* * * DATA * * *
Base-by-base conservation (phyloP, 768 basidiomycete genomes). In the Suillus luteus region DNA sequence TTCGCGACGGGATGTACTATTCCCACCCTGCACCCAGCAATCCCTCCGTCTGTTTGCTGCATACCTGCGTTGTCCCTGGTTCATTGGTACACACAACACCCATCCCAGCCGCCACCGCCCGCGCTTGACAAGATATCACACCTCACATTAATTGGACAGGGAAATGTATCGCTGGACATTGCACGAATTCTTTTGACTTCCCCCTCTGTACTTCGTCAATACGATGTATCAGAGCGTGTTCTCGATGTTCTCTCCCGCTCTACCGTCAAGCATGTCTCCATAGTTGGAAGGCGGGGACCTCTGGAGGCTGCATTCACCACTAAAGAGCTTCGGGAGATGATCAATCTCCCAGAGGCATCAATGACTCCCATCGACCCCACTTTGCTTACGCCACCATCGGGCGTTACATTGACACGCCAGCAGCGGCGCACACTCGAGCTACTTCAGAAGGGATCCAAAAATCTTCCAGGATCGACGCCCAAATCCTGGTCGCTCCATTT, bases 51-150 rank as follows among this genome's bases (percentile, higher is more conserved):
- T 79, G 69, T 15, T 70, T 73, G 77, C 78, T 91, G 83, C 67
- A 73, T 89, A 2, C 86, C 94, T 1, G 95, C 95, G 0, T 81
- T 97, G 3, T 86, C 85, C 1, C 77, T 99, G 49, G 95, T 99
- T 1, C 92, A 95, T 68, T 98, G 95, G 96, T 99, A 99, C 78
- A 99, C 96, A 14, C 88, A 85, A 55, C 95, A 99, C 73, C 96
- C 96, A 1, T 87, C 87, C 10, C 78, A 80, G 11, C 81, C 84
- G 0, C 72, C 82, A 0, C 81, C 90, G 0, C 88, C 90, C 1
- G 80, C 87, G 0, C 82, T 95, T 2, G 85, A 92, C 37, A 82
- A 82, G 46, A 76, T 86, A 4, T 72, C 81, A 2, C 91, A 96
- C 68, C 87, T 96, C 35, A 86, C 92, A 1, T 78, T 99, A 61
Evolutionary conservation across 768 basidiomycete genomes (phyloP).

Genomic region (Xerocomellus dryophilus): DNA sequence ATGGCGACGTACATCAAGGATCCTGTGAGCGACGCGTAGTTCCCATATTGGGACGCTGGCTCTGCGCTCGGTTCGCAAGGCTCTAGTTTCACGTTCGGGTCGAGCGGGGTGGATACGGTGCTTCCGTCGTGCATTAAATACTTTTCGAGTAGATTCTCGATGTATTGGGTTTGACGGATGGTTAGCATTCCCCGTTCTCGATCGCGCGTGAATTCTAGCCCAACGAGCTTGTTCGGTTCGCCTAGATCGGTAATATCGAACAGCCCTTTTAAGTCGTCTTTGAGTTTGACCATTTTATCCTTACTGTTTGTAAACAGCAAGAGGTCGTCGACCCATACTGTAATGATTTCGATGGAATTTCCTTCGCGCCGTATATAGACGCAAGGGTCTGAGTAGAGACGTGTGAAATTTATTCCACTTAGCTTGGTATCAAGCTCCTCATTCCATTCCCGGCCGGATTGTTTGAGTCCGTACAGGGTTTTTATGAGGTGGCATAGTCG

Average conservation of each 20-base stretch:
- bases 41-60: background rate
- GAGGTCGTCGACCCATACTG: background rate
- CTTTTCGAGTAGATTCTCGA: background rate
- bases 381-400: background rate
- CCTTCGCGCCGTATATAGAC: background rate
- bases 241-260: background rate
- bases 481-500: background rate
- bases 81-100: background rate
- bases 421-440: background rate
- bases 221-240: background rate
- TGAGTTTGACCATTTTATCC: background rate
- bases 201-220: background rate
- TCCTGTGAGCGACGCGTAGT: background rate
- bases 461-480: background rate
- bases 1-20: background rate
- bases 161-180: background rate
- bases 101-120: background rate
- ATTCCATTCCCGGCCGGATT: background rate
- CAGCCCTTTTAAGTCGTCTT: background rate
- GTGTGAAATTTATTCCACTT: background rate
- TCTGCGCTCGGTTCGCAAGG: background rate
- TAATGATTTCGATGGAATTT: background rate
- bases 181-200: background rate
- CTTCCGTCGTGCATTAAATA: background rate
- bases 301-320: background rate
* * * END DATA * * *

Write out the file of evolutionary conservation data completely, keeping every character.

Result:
Base-by-base conservation (phyloP, 768 basidiomycete genomes). In the Suillus luteus region DNA sequence TTCGCGACGGGATGTACTATTCCCACCCTGCACCCAGCAATCCCTCCGTCTGTTTGCTGCATACCTGCGTTGTCCCTGGTTCATTGGTACACACAACACCCATCCCAGCCGCCACCGCCCGCGCTTGACAAGATATCACACCTCACATTAATTGGACAGGGAAATGTATCGCTGGACATTGCACGAATTCTTTTGACTTCCCCCTCTGTACTTCGTCAATACGATGTATCAGAGCGTGTTCTCGATGTTCTCTCCCGCTCTACCGTCAAGCATGTCTCCATAGTTGGAAGGCGGGGACCTCTGGAGGCTGCATTCACCACTAAAGAGCTTCGGGAGATGATCAATCTCCCAGAGGCATCAATGACTCCCATCGACCCCACTTTGCTTACGCCACCATCGGGCGTTACATTGACACGCCAGCAGCGGCGCACACTCGAGCTACTTCAGAAGGGATCCAAAAATCTTCCAGGATCGACGCCCAAATCCTGGTCGCTCCATTT, bases 51-150 rank as follows among this genome's bases (percentile, higher is more conserved):
- T 79, G 69, T 15, T 70, T 73, G 77, C 78, T 91, G 83, C 67
- A 73, T 89, A 2, C 86, C 94, T 1, G 95, C 95, G 0, T 81
- T 97, G 3, T 86, C 85, C 1, C 77, T 99, G 49, G 95, T 99
- T 1, C 92, A 95, T 68, T 98, G 95, G 96, T 99, A 99, C 78
- A 99, C 96, A 14, C 88, A 85, A 55, C 95, A 99, C 73, C 96
- C 96, A 1, T 87, C 87, C 10, C 78, A 80, G 11, C 81, C 84
- G 0, C 72, C 82, A 0, C 81, C 90, G 0, C 88, C 90, C 1
- G 80, C 87, G 0, C 82, T 95, T 2, G 85, A 92, C 37, A 82
- A 82, G 46, A 76, T 86, A 4, T 72, C 81, A 2, C 91, A 96
- C 68, C 87, T 96, C 35, A 86, C 92, A 1, T 78, T 99, A 61
Evolutionary conservation across 768 basidiomycete genomes (phyloP).

Genomic region (Xerocomellus dryophilus): DNA sequence ATGGCGACGTACATCAAGGATCCTGTGAGCGACGCGTAGTTCCCATATTGGGACGCTGGCTCTGCGCTCGGTTCGCAAGGCTCTAGTTTCACGTTCGGGTCGAGCGGGGTGGATACGGTGCTTCCGTCGTGCATTAAATACTTTTCGAGTAGATTCTCGATGTATTGGGTTTGACGGATGGTTAGCATTCCCCGTTCTCGATCGCGCGTGAATTCTAGCCCAACGAGCTTGTTCGGTTCGCCTAGATCGGTAATATCGAACAGCCCTTTTAAGTCGTCTTTGAGTTTGACCATTTTATCCTTACTGTTTGTAAACAGCAAGAGGTCGTCGACCCATACTGTAATGATTTCGATGGAATTTCCTTCGCGCCGTATATAGACGCAAGGGTCTGAGTAGAGACGTGTGAAATTTATTCCACTTAGCTTGGTATCAAGCTCCTCATTCCATTCCCGGCCGGATTGTTTGAGTCCGTACAGGGTTTTTATGAGGTGGCATAGTCG

Average conservation of each 20-base stretch:
- bases 41-60: background rate
- GAGGTCGTCGACCCATACTG: background rate
- CTTTTCGAGTAGATTCTCGA: background rate
- bases 381-400: background rate
- CCTTCGCGCCGTATATAGAC: background rate
- bases 241-260: background rate
- bases 481-500: background rate
- bases 81-100: background rate
- bases 421-440: background rate
- bases 221-240: background rate
- TGAGTTTGACCATTTTATCC: background rate
- bases 201-220: background rate
- TCCTGTGAGCGACGCGTAGT: background rate
- bases 461-480: background rate
- bases 1-20: background rate
- bases 161-180: background rate
- bases 101-120: background rate
- ATTCCATTCCCGGCCGGATT: background rate
- CAGCCCTTTTAAGTCGTCTT: background rate
- GTGTGAAATTTATTCCACTT: background rate
- TCTGCGCTCGGTTCGCAAGG: background rate
- TAATGATTTCGATGGAATTT: background rate
- bases 181-200: background rate
- CTTCCGTCGTGCATTAAATA: background rate
- bases 301-320: background rate